08:30-10:00 Session TA5: Location and Allocation Problems
Location: Furman Room
A Risk-Averse Multi-stage Stochastic Optimization Approach to the EAB Epidemic Problem in the US Forests
PRESENTER: Sabah Bushaj

ABSTRACT. Emerald Ash Borer (EAB), a wood-boring insect native to Asia, is a silent killer of ash trees with an alarming fatality rate of nearly 100%. We present a risk-averse multi-stage, stochastic, mixed-integer programming (MSS-MIP) formulation and a scenario dominance decomposition and cutting plane algorithm to tackle the difficulty of solving this NP-Hard problem. We first demonstrate computational results on the performance of our algorithm. We then present decision strategies on allocating resources for the surveillance of the ash population and subsequent treatment and removal of infested trees over space and time with an application to the case in the State of New Jersey. This is joint work with the USDA US Forest Service.

A bi-objective covering tour problem to locate ballot drop boxes
PRESENTER: Adam Schmidt

ABSTRACT. We introduce a bi-objective integer linear optimization model to determine locations for ballot drop boxes that addresses cost, equity, and risk through the constraints and objectives. The new model is an extension of the covering tour problem that combines the set covering problem (SCP) and traveling salesman problem (TSP). In the proposed model, selected ballot drop box locations must provide a minimal level of access to voter locations (SCP) while the cost of a tour over the selected locations (TSP) contribute to the cost of the drop box system. The first objective of our model is to minimize the cost of locating, securing, and managing the drop box system. The second objective is to maximize equity of access to the voting system. We introduce a function based on the discrete choice literature to model access to both the drop box system and other components of the voting infrastructure. We introduce a local-search heuristic solution method to generate quality, feasible solutions to the drop box location problem. A case study based on the voting system in Milwaukee, Wisconsin demonstrates the value of the optimization model.

Routing and resource allocation in non-profit settings with equity and efficiency measures under demand uncertainty
PRESENTER: Faisal Alkaabneh

ABSTRACT. Motivated by food distribution operations for non-profit organizations, we study a variant of the stochastic routing-allocation problem under demand uncertainty, in which one decides the assignment of trucks for demand nodes, the sequence of demand nodes to visit (i.e., truck route), and the allocation of food supply to each demand node. We propose three stochastic mixed-integer programming (SMIP) models representing different performance measures important to food banks, namely maximizing efficiency, maximizing equity, and maximizing efficiency and equity simultaneously. To solve practical large-scale instances, we develop an original matheuristic based on adaptive large-scale neighborhood search. Using real-world data based on real-life instances, we conduct an extensive numerical experiment to assess the computational performance of our approach and derive insights relevant to food banks. The proposed matheuristic produces high-quality solutions quickly with an optimality gap never exceeding 4.11% on tested instances. We also demonstrate the performance of the three models in terms of service levels, food waste, and equity.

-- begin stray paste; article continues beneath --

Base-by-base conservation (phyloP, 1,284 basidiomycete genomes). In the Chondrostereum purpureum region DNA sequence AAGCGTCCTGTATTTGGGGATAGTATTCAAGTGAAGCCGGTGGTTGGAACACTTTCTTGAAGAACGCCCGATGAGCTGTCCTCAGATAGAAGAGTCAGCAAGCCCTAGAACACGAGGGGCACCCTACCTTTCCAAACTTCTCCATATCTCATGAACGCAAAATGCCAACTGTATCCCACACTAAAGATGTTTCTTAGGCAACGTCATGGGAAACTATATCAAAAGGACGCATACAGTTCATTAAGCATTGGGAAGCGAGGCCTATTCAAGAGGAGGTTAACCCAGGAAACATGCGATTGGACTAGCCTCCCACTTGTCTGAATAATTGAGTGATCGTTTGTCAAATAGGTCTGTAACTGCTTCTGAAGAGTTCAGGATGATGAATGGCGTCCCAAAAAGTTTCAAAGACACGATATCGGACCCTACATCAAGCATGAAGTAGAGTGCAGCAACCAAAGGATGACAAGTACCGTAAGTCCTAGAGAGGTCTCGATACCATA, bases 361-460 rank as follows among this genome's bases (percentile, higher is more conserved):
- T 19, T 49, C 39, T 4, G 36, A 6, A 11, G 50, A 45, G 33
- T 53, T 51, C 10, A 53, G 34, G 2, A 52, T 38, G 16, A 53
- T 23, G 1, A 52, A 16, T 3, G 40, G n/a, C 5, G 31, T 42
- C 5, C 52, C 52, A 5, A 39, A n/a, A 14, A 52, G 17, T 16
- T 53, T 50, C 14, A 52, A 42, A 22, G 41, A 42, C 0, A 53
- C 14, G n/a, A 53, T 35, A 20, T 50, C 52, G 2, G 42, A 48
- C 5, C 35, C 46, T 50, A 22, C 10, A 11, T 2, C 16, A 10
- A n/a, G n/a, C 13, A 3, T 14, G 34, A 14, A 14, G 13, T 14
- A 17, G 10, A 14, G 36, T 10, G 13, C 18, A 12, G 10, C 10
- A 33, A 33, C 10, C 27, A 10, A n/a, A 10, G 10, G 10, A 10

Optimization of worker schedules to maintenance tasks

ABSTRACT. Electric utility companies maintain equipment across a large number of substations throughout their service regions. Each piece of equipment requires regularly-scheduled, routine maintenance, and some equipment will require further as-needed corrective maintenance. Any given maintenance task will require specific skills of the workers assigned to complete it, and the utility company employs a staff with various levels of training; therefore, all workers are not equally capable of performing a given maintenance task. As a result, scheduling workers to maintenance tasks is a time-intensive job that is currently performed manually on a weekly basis. In the partner utility company, this requires the concurrent assignment of 30-55 workers to maintenance tasks from a backlog of 2,000-3,000 work orders.

This project develops and demonstrates an integer programming based formulation that optimally assigns specific workers to specific maintenance tasks at specific times. The optimization formulation considers the following factors via hard and soft constraints: worker availability, worker skill levels in 57 proficiency areas, number of concurrent workers required per task, number of hours needed per task, task priority level, task deadlines, and equipment outage schedules. The weekly optimal scheduling problem is successfully solved for 8-hour weekday shifts with 14 real-world data sets.